State to phase out children's homes, resettle orphans

CS Margaret Kobia (second-right) with delegates during the launch of the National Care Reform Strategy for Children in Kenya. June 8, 2022. [Esther Jeruto, Standard]

The government has revealed a 10-year plan to remove orphaned and vulnerable children from children's homes and orphanages, and transition them to family and community-based care.

Speaking during the launch of the National Care Reform Strategy for Children in Kenya, Youth and Gender Affairs Cabinet Secretary (CS), Professor Margaret Kobia, said the government will gradually de-institutionalise children in a three-pillar strategy.

“Family is recognised as a basic building block for any society and the natural environment for growth for children. The Constitution also emphasizes on the need for children to be cared for by parents,” said Prof Kobia.

The strategy comes amid results of a report showing 3.6 million children in Kenya are orphans and are prone to poverty, neglect and abuse.

The study, conducted by the Ministry of Public Service, shows that the number of orphaned and vulnerable children are part of the total 21.9 million children in Kenya below the age of 19.

Further, out of the entire child population, 9.5 million are deprived of more than three basic rights, with an estimated 15,752 children roaming on the streets.

The situation of vulnerable and street children is made worse when they end up in home-care facilities where findings show care is wanting.

This state of affairs has prompted the government to come up with the 10-year strategy to remove majority of the children from orphanages and reunite them with their families.

It is estimated there are 45,000 children living in over 845 private charitable children’s institutions and another 1,700 children living in government-run institutions including rehabilitation, remand, reception, and rescue centres.

According to Prof Kobia, poverty and insufficient access to basic services are among the key factors pushing children into home-care centres. The 10-year Care Reform Strategy is aimed to provide alternative solutions to childcare and that family will remain a key unit in child upbringing.

 Professor Margaret Kobia. [Esther Jeruto, Standard]

In the strategy, efforts will be made to prevent children from separating with family, offering of social protection, exploiting alternative care like kinship care, foster care and guardianship adoption. 

Speaking at the event, United Nations International Children’s Emergency Fund (UNICEF) country representative Maniza Zaman said the reduction of children in orphanages post Covid-19 is an indication that children can be reunited with their families or be put under alternative care.

Ms Zaman noted that any care model which relies on children growing up in institutions is a big concern to UNICEF, citing poverty and lack of access to basic services.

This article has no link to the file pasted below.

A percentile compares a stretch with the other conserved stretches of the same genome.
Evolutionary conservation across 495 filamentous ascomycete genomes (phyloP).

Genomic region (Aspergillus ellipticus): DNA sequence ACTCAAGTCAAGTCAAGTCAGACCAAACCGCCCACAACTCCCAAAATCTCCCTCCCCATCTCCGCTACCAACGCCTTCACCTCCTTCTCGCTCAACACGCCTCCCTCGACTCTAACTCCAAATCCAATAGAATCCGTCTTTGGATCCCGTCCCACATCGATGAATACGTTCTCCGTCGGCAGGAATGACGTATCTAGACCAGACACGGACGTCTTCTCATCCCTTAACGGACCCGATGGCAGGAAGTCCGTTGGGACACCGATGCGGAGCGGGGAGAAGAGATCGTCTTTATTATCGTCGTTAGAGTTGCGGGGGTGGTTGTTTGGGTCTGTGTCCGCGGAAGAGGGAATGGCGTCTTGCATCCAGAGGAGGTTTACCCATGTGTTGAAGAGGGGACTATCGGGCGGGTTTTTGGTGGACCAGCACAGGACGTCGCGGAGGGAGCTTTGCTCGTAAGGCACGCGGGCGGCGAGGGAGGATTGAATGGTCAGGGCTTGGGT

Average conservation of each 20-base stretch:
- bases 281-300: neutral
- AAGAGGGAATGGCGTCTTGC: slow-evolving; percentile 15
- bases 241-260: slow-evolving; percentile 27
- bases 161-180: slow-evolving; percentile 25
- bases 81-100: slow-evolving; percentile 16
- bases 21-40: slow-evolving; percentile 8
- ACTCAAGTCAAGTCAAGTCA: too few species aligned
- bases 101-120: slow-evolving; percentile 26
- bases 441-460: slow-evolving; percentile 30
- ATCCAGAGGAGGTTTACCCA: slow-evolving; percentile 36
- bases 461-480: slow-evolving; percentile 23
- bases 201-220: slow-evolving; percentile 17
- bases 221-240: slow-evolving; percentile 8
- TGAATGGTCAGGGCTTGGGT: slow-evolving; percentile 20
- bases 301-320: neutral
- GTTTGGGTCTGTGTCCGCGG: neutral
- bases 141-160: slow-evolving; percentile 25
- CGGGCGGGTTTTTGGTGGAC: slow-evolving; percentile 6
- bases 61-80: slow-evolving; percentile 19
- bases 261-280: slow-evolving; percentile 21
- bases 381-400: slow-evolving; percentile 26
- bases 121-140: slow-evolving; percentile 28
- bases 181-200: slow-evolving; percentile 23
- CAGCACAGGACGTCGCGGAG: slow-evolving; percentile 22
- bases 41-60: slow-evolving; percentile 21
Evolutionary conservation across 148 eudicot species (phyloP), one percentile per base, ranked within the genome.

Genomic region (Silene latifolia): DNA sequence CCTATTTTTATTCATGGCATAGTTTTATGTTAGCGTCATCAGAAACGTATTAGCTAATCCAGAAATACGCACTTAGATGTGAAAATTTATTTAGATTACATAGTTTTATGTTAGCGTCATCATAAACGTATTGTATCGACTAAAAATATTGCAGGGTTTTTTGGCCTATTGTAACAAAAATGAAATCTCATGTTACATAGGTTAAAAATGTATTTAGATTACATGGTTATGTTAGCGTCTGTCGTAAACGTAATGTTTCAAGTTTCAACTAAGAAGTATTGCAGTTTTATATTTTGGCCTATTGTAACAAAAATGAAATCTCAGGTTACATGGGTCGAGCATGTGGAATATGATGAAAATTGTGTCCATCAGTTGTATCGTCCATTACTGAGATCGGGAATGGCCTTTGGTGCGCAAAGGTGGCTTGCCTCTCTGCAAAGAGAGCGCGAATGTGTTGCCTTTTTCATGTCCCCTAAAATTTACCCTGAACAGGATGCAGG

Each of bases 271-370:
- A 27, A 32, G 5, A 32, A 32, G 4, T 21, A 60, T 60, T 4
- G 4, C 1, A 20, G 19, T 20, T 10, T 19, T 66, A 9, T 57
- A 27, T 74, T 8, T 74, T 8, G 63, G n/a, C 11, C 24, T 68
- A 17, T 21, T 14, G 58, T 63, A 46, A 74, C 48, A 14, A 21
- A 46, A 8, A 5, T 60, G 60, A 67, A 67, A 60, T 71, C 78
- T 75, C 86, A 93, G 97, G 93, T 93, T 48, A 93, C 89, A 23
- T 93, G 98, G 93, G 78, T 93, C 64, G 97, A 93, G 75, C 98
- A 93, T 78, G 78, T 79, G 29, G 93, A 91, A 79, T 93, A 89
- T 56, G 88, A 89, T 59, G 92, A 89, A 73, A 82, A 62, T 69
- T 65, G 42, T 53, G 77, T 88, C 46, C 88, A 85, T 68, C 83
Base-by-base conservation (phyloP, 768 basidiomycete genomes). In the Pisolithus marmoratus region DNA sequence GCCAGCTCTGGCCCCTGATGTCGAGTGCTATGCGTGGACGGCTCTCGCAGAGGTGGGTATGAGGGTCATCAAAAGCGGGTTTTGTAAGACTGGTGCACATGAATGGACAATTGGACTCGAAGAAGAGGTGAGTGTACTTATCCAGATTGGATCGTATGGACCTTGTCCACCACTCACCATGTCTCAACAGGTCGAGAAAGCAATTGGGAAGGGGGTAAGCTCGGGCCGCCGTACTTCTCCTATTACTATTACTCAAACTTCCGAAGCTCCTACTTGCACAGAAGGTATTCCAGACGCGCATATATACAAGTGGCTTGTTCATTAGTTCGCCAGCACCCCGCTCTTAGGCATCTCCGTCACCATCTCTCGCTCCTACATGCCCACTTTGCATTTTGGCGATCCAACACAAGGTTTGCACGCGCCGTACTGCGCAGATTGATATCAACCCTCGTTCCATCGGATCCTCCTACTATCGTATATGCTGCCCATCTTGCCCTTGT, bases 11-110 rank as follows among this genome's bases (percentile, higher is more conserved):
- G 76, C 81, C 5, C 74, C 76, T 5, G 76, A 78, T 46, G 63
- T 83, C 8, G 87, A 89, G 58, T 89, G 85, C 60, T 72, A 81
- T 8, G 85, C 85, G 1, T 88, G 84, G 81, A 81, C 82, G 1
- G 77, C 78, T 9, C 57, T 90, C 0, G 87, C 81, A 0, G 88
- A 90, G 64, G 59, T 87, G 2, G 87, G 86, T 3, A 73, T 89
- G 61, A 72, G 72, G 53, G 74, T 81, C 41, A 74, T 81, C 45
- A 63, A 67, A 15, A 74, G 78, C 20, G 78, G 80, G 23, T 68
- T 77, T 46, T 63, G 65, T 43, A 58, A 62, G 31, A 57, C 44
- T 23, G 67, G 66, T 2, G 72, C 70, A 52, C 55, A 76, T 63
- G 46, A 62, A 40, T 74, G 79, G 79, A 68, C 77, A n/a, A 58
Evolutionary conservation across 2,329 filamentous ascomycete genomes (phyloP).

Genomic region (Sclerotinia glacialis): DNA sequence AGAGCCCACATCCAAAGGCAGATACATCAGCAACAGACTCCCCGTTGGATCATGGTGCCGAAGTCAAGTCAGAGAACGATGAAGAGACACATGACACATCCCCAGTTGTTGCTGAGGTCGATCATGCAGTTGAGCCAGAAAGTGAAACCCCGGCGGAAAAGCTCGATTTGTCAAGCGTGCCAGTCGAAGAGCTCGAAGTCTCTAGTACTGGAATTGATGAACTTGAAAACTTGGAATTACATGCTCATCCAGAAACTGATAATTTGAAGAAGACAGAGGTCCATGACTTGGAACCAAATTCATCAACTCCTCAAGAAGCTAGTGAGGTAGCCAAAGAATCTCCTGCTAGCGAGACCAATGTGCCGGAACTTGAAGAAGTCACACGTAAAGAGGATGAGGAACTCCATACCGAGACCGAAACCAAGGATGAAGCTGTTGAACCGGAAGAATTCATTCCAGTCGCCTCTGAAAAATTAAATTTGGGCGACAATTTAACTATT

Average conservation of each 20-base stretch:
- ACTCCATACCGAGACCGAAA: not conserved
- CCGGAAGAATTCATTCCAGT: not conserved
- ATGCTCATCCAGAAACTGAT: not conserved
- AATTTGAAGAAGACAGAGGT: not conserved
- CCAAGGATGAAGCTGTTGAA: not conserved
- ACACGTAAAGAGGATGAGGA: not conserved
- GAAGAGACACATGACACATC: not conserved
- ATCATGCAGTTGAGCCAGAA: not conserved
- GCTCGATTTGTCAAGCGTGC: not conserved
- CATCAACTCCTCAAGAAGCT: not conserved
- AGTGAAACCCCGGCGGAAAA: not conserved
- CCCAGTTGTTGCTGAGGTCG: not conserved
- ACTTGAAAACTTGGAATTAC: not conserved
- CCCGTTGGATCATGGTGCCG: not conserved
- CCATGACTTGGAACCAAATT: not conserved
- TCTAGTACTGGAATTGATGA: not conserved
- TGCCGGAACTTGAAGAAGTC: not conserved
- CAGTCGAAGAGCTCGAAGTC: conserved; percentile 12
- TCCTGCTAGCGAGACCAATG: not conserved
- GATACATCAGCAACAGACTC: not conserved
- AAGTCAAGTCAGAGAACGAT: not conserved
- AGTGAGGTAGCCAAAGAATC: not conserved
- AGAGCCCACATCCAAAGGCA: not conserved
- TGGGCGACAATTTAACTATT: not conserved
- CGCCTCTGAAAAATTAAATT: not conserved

“Families are not seeing alternative ways than to put their children into care. Majority of these children tend to have experienced violence, harmful cultural practices, being in conflict with the law, or have been living in the streets,” said Ms Zaman.

She said the number of registered children orphanages reduced by 42 per cent during the Covid-19 pandemic after the institutions were temporarily shut down by the government.

Out of the 45,000 children who were in children's homes before the Covid-19 pandemic, 19,000 of them did not return to the institutions after the government allowed them to resume operations.

“Studies suggest that up to 90 per cent of children living in children’s institutions are actually not orphans but have at least one living parent. This means the real issue is not lack of parents but poverty. Therefore, we should address the root problem through social protection measures or any other kind of support,” said Ms Zaman.

Further, she noted that universal free access to education and improved access to healthcare and disability support will address the problem of having children put in institutions.  

“If the problem is violence, stigma or harmful cultural practices, then we should focus on prevention and creating a strong child protection system,” she urged.

At the same time, Prof Kobia launched The National Plan of Action to Tackle Online Child Sexual Exploitation and Abuse that seeks to curtail increasing cases of online molestation.

The CS termed the internet as a double-edged sword which may be beneficial or a handful to children if used wrongly.

A street boy takes a nap in Kisii town, May 2021. [Sammy Omingo, Standard]

According to UNICEF, more than 1,300 Kenyan children have already shared images or videos of their bodies with other internet users and three million have gone on to have a physical meeting with a stranger they first encountered online.

“The risk of abuse is obvious and the internet does not forget. The trauma the children face when they are subjected to this kind of exploitation abuse stays long. There is need to put measures to protect children from sexual harassment, cyber-bullying and any other form of harm” she said.

Archbishop of the Anglican Church of Kenya, Jackson Ole Sapit, reiterated that the family remains the fundamental nurturing and caring environment and is the ideal place in which to raise a child.

“We acknowledge that families are experiencing challenges which are affecting children but we need to isolate the segments that are problematic to our children and childcare,” said Sapit.

National Council on the Administration of Justice (NCAJ) Chairperson Justice Teresia Matheka said some of the children end up in institutions after entering the justice system because of the environment they grow in.